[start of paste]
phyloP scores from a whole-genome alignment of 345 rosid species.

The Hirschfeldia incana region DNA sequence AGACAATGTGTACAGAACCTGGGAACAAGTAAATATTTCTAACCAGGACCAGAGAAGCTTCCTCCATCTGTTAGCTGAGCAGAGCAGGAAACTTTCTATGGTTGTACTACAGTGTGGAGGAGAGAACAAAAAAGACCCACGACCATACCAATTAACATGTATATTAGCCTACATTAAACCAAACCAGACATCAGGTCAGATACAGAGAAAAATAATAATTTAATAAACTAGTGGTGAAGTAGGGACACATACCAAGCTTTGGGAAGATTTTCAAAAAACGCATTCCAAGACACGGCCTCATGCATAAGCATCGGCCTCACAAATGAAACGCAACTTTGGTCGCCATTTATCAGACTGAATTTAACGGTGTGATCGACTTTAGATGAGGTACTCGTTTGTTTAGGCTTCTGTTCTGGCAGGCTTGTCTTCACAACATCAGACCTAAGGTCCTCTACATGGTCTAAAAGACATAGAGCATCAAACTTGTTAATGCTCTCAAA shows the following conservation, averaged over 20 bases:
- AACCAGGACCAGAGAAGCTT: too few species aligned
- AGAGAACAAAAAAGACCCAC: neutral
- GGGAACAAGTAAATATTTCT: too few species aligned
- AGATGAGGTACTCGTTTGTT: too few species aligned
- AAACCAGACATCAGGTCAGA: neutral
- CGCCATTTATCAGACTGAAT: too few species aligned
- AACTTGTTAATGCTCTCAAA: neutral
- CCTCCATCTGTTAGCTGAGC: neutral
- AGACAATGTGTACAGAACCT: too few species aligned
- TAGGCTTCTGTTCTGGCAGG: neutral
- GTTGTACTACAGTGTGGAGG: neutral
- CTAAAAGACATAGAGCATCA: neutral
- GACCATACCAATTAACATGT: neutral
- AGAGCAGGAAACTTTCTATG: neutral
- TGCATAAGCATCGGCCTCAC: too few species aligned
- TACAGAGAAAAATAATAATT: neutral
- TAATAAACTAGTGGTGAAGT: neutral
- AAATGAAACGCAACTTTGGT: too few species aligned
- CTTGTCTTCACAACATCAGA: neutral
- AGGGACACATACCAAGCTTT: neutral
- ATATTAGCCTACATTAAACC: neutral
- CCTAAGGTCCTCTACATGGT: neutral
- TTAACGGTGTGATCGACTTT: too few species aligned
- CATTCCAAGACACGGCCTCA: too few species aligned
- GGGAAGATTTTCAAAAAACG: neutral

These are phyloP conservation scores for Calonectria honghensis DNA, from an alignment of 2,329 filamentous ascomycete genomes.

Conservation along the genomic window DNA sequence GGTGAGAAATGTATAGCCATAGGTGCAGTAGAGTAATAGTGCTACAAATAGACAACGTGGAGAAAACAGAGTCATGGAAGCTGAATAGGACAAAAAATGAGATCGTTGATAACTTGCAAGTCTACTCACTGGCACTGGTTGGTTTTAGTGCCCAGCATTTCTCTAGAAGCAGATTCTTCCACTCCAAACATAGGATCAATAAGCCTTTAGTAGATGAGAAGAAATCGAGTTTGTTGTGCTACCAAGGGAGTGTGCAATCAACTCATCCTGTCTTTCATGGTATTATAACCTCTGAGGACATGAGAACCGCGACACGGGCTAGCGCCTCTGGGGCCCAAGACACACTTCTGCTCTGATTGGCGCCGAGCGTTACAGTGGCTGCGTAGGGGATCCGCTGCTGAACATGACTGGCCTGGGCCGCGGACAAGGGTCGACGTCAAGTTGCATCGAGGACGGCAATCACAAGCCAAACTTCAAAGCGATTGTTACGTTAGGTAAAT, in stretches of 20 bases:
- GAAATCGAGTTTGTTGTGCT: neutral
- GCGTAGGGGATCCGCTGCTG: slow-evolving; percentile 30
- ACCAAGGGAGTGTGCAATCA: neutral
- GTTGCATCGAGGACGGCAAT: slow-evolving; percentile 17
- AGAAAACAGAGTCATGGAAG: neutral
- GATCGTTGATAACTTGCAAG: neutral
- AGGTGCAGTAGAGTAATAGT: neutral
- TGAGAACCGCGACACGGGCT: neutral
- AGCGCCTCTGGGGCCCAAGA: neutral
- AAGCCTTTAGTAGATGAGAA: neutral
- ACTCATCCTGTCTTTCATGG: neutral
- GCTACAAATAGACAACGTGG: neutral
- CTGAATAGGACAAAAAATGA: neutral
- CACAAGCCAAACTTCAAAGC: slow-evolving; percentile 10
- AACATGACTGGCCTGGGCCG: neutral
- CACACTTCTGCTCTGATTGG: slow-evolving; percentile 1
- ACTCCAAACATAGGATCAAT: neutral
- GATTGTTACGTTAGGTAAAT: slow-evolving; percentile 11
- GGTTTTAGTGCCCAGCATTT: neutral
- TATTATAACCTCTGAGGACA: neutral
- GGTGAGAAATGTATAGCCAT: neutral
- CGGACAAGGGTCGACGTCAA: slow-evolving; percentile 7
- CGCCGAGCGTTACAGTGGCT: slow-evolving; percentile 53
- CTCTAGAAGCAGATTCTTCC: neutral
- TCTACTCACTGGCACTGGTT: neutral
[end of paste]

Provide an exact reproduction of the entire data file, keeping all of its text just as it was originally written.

phyloP scores from a whole-genome alignment of 345 rosid species.

The Hirschfeldia incana region DNA sequence AGACAATGTGTACAGAACCTGGGAACAAGTAAATATTTCTAACCAGGACCAGAGAAGCTTCCTCCATCTGTTAGCTGAGCAGAGCAGGAAACTTTCTATGGTTGTACTACAGTGTGGAGGAGAGAACAAAAAAGACCCACGACCATACCAATTAACATGTATATTAGCCTACATTAAACCAAACCAGACATCAGGTCAGATACAGAGAAAAATAATAATTTAATAAACTAGTGGTGAAGTAGGGACACATACCAAGCTTTGGGAAGATTTTCAAAAAACGCATTCCAAGACACGGCCTCATGCATAAGCATCGGCCTCACAAATGAAACGCAACTTTGGTCGCCATTTATCAGACTGAATTTAACGGTGTGATCGACTTTAGATGAGGTACTCGTTTGTTTAGGCTTCTGTTCTGGCAGGCTTGTCTTCACAACATCAGACCTAAGGTCCTCTACATGGTCTAAAAGACATAGAGCATCAAACTTGTTAATGCTCTCAAA shows the following conservation, averaged over 20 bases:
- AACCAGGACCAGAGAAGCTT: too few species aligned
- AGAGAACAAAAAAGACCCAC: neutral
- GGGAACAAGTAAATATTTCT: too few species aligned
- AGATGAGGTACTCGTTTGTT: too few species aligned
- AAACCAGACATCAGGTCAGA: neutral
- CGCCATTTATCAGACTGAAT: too few species aligned
- AACTTGTTAATGCTCTCAAA: neutral
- CCTCCATCTGTTAGCTGAGC: neutral
- AGACAATGTGTACAGAACCT: too few species aligned
- TAGGCTTCTGTTCTGGCAGG: neutral
- GTTGTACTACAGTGTGGAGG: neutral
- CTAAAAGACATAGAGCATCA: neutral
- GACCATACCAATTAACATGT: neutral
- AGAGCAGGAAACTTTCTATG: neutral
- TGCATAAGCATCGGCCTCAC: too few species aligned
- TACAGAGAAAAATAATAATT: neutral
- TAATAAACTAGTGGTGAAGT: neutral
- AAATGAAACGCAACTTTGGT: too few species aligned
- CTTGTCTTCACAACATCAGA: neutral
- AGGGACACATACCAAGCTTT: neutral
- ATATTAGCCTACATTAAACC: neutral
- CCTAAGGTCCTCTACATGGT: neutral
- TTAACGGTGTGATCGACTTT: too few species aligned
- CATTCCAAGACACGGCCTCA: too few species aligned
- GGGAAGATTTTCAAAAAACG: neutral

These are phyloP conservation scores for Calonectria honghensis DNA, from an alignment of 2,329 filamentous ascomycete genomes.

Conservation along the genomic window DNA sequence GGTGAGAAATGTATAGCCATAGGTGCAGTAGAGTAATAGTGCTACAAATAGACAACGTGGAGAAAACAGAGTCATGGAAGCTGAATAGGACAAAAAATGAGATCGTTGATAACTTGCAAGTCTACTCACTGGCACTGGTTGGTTTTAGTGCCCAGCATTTCTCTAGAAGCAGATTCTTCCACTCCAAACATAGGATCAATAAGCCTTTAGTAGATGAGAAGAAATCGAGTTTGTTGTGCTACCAAGGGAGTGTGCAATCAACTCATCCTGTCTTTCATGGTATTATAACCTCTGAGGACATGAGAACCGCGACACGGGCTAGCGCCTCTGGGGCCCAAGACACACTTCTGCTCTGATTGGCGCCGAGCGTTACAGTGGCTGCGTAGGGGATCCGCTGCTGAACATGACTGGCCTGGGCCGCGGACAAGGGTCGACGTCAAGTTGCATCGAGGACGGCAATCACAAGCCAAACTTCAAAGCGATTGTTACGTTAGGTAAAT, in stretches of 20 bases:
- GAAATCGAGTTTGTTGTGCT: neutral
- GCGTAGGGGATCCGCTGCTG: slow-evolving; percentile 30
- ACCAAGGGAGTGTGCAATCA: neutral
- GTTGCATCGAGGACGGCAAT: slow-evolving; percentile 17
- AGAAAACAGAGTCATGGAAG: neutral
- GATCGTTGATAACTTGCAAG: neutral
- AGGTGCAGTAGAGTAATAGT: neutral
- TGAGAACCGCGACACGGGCT: neutral
- AGCGCCTCTGGGGCCCAAGA: neutral
- AAGCCTTTAGTAGATGAGAA: neutral
- ACTCATCCTGTCTTTCATGG: neutral
- GCTACAAATAGACAACGTGG: neutral
- CTGAATAGGACAAAAAATGA: neutral
- CACAAGCCAAACTTCAAAGC: slow-evolving; percentile 10
- AACATGACTGGCCTGGGCCG: neutral
- CACACTTCTGCTCTGATTGG: slow-evolving; percentile 1
- ACTCCAAACATAGGATCAAT: neutral
- GATTGTTACGTTAGGTAAAT: slow-evolving; percentile 11
- GGTTTTAGTGCCCAGCATTT: neutral
- TATTATAACCTCTGAGGACA: neutral
- GGTGAGAAATGTATAGCCAT: neutral
- CGGACAAGGGTCGACGTCAA: slow-evolving; percentile 7
- CGCCGAGCGTTACAGTGGCT: slow-evolving; percentile 53
- CTCTAGAAGCAGATTCTTCC: neutral
- TCTACTCACTGGCACTGGTT: neutral